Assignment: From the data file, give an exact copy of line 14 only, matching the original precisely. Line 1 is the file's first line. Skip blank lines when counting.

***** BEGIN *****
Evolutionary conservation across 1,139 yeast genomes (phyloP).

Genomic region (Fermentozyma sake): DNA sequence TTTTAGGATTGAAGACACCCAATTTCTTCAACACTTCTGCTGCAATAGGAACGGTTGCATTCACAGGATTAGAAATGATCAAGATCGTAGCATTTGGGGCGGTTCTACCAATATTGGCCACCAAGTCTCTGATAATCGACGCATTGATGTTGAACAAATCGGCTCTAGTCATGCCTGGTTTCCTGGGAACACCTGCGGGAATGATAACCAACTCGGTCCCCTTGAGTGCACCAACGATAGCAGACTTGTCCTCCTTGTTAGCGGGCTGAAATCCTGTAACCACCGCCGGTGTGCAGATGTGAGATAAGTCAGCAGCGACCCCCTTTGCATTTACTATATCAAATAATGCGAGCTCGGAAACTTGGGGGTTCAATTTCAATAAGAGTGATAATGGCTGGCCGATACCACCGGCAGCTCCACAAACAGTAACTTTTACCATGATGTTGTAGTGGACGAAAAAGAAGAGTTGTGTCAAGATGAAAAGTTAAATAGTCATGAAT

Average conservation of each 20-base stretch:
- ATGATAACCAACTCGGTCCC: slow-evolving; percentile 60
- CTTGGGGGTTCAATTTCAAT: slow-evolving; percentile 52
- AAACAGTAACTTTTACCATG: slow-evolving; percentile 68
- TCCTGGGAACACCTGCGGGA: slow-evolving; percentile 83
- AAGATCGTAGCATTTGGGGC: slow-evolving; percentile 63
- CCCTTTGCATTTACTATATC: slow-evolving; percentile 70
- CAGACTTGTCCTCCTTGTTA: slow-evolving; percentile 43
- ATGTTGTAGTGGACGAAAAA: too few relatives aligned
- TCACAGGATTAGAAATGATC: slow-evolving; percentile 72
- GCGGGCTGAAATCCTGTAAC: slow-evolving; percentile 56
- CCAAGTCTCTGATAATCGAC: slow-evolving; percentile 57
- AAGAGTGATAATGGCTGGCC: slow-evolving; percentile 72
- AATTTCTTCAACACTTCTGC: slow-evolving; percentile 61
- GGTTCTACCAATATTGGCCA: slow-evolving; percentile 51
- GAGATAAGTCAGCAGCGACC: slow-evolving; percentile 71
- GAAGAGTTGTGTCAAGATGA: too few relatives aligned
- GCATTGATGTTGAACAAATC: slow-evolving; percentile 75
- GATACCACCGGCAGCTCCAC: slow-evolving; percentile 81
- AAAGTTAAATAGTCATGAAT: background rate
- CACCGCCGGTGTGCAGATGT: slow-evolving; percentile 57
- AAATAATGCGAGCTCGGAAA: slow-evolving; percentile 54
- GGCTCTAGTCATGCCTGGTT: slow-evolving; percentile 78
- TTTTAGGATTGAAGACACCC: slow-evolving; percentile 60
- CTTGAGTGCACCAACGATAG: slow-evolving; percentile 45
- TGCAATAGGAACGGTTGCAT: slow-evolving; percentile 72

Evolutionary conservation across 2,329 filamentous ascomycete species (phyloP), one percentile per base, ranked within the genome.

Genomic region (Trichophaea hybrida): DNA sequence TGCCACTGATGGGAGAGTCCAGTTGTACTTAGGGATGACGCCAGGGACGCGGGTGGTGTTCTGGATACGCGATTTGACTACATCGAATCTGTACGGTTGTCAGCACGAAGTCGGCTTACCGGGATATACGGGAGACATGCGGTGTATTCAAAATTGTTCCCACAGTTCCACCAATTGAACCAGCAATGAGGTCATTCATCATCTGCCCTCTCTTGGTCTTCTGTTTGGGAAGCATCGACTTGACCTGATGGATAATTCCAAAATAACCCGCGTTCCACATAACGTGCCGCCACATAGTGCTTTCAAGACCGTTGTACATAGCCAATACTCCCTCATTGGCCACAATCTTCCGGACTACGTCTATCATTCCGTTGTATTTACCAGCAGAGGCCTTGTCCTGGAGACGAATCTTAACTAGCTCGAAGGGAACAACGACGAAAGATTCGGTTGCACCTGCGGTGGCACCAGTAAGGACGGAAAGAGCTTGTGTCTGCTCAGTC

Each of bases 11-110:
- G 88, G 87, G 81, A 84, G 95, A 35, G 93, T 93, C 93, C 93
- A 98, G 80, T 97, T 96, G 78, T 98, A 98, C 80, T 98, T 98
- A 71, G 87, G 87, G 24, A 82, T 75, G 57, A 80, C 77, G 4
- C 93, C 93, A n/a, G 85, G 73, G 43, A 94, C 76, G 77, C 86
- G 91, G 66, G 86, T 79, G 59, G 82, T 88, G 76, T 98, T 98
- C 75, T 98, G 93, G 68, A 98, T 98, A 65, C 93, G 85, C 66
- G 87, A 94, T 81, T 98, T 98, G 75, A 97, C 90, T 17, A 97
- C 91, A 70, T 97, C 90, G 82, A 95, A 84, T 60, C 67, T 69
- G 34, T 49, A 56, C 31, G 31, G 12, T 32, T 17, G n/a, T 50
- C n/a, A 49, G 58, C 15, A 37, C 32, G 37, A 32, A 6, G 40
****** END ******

- CCAAGTCTCTGATAATCGAC: slow-evolving; percentile 57